Are MRI scans covered by private health insurance?

If you need to get an MRI it’s worth being across the upfront costs that could set your budget back, and how insurance and Medicare can help.

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MRIs are a non-invasive testing option for diagnosing myriad medical conditions, but they can come at a premium cost.

Here we reveal how much will Medicare contribute to the cost, and where private health insurance comes into it.

What is an MRI?

An MRI (Magnetic Resonance Imaging) is a safe, non-invasive imaging procedure that uses radio waves and a strong magnetic field to photograph inside different parts of the body. It’s a scan that allows health practitioners to investigate and diagnose conditions in the body’s soft tissues, organs and skeletal system without the need for invasive surgery.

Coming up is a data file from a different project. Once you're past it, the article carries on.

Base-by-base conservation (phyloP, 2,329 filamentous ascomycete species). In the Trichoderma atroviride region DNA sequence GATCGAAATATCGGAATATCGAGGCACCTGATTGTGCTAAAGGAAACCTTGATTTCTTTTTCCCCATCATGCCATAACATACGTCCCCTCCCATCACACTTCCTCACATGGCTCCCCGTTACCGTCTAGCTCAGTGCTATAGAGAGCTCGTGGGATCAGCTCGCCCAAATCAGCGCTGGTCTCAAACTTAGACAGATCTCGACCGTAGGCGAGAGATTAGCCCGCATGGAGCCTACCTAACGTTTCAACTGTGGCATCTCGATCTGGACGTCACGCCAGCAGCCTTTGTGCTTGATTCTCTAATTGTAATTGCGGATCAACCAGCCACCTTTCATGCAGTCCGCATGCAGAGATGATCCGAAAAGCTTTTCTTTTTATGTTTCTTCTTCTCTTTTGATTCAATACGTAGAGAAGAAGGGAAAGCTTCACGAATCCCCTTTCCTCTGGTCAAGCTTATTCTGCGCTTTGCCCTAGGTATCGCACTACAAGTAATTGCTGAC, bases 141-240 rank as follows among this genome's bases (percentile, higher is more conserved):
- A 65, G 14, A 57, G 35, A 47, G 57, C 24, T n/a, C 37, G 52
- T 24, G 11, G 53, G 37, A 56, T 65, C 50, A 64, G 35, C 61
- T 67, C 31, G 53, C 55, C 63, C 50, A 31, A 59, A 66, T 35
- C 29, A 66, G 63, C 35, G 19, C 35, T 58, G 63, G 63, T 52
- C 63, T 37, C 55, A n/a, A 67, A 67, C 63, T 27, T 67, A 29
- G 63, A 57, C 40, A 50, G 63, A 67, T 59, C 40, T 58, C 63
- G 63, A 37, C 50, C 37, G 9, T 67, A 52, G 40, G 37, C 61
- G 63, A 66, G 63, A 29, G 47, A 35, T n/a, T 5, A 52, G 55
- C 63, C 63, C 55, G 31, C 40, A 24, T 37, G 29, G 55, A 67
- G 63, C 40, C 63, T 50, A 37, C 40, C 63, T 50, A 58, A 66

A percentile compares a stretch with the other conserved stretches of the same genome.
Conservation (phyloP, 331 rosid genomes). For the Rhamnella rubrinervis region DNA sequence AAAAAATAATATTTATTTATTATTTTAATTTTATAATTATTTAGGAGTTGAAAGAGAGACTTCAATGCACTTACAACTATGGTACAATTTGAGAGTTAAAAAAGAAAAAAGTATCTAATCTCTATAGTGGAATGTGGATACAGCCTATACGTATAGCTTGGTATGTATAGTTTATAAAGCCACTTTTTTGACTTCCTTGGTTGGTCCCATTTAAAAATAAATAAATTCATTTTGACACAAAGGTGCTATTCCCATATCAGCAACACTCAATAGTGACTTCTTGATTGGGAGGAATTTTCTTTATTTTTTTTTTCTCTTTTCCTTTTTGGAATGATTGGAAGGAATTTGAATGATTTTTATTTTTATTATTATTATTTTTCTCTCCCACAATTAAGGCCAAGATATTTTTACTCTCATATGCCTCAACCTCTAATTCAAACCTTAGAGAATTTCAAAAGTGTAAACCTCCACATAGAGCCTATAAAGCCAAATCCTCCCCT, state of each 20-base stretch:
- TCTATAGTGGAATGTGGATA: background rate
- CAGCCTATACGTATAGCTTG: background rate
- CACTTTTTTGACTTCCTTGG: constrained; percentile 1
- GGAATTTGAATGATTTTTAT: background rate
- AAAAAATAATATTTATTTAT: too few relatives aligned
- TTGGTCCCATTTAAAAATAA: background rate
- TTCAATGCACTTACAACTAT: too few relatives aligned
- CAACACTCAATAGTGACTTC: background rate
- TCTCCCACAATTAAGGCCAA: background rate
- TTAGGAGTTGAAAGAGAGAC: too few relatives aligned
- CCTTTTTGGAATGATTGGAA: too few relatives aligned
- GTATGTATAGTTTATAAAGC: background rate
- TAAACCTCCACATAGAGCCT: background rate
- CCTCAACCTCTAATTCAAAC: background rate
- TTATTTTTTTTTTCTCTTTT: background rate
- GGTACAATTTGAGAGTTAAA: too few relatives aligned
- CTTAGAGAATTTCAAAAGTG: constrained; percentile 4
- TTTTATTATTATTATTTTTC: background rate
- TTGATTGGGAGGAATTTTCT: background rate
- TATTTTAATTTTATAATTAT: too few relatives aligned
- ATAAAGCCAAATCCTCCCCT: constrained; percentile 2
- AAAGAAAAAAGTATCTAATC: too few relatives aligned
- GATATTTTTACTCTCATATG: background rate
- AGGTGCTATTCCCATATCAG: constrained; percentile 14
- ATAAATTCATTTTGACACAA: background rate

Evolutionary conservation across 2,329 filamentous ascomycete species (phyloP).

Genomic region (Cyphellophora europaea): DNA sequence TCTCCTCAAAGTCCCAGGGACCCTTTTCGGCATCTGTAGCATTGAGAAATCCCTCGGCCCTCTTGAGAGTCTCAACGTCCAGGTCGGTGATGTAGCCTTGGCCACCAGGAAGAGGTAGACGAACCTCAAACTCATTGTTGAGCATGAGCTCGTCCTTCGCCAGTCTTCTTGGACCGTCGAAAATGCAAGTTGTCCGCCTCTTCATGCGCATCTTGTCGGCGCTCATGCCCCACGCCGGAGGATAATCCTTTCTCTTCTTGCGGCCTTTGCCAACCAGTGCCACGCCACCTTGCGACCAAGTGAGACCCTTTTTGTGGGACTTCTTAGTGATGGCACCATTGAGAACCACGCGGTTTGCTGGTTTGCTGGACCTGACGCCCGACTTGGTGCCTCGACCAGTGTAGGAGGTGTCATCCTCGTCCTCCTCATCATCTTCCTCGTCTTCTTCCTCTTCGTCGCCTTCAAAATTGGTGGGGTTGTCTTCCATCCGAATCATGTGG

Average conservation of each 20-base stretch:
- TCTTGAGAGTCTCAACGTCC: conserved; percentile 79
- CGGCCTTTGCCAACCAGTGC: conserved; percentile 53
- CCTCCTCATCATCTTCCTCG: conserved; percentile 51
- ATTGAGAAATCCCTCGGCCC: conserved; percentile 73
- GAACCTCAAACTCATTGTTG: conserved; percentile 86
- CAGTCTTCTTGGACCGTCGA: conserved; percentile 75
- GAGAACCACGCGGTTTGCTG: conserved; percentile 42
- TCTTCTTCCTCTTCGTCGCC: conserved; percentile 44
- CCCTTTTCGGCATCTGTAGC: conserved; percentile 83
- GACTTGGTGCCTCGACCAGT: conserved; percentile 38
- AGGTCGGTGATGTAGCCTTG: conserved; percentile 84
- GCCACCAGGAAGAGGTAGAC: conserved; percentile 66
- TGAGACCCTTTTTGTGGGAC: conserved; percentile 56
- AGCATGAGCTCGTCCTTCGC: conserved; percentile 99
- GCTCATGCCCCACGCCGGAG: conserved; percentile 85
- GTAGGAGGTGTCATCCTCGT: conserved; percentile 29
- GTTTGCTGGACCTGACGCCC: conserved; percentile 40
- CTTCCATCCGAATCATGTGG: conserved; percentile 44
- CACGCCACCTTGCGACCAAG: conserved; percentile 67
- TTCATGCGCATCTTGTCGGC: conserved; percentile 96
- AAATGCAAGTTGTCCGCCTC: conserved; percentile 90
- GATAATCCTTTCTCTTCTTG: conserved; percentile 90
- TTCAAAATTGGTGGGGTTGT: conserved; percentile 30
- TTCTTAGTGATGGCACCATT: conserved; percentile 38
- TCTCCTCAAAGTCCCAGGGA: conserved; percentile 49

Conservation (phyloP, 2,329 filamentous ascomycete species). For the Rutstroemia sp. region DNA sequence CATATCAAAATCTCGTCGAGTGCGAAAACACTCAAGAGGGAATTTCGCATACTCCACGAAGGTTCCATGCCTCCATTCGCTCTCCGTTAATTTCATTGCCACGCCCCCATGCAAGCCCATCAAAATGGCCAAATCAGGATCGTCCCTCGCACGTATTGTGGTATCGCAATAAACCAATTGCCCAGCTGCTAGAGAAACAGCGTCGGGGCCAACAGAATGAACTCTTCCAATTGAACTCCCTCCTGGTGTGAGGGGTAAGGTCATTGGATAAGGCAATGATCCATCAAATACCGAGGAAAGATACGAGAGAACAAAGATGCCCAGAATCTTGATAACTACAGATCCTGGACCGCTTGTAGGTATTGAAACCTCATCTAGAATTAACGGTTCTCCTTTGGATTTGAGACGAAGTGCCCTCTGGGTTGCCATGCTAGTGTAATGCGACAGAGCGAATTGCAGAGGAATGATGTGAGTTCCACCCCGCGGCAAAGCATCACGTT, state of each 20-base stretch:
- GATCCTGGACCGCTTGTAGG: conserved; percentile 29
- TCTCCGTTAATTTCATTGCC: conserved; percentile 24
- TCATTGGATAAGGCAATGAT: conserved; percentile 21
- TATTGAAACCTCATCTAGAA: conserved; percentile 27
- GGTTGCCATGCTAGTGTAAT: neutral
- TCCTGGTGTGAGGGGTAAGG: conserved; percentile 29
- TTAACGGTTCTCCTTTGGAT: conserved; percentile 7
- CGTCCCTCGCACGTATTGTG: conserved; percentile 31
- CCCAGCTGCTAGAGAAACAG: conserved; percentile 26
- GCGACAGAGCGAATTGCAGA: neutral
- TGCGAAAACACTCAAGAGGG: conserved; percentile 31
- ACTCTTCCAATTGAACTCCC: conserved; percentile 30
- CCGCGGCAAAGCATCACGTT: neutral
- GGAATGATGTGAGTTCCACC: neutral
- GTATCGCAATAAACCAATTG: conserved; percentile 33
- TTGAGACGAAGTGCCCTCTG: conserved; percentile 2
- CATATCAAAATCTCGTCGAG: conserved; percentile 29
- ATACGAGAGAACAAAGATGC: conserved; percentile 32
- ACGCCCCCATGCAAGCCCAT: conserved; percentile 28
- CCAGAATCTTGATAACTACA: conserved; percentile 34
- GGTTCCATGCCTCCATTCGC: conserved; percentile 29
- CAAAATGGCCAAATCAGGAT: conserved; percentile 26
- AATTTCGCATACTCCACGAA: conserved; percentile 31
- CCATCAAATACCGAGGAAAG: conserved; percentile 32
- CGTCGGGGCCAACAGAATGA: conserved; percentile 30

Some of the most common medical conditions MRIs are used to diagnose may include brain disorders, multiple sclerosis, spinal cord disorders, stroke, liver disease, traumatic injuries, infection, eye and inner ear disorders, knee and shoulder injuries, aneurysms, tumors, heart issuesspine disease and blood and vessel disorders.

MRI scans can provide detailed images of soft tissue, but it doesn’t photograph bone as effectively. This is why bone injury or disease is usually investigated with an X-ray examination instead.

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How much does an MRI cost?

MRIs are large, sophisticated and expensive machines that are found in larger hospitals and specialized centers and their use does come at a cost to consumers. Depending on the reason for the MRI, the area of ​​the body being scanned and the type of MRI machine required, most MRI scans will cost between $ 100 and $ 500, however, there are some MRI tests that can set you back almost $ 1,500.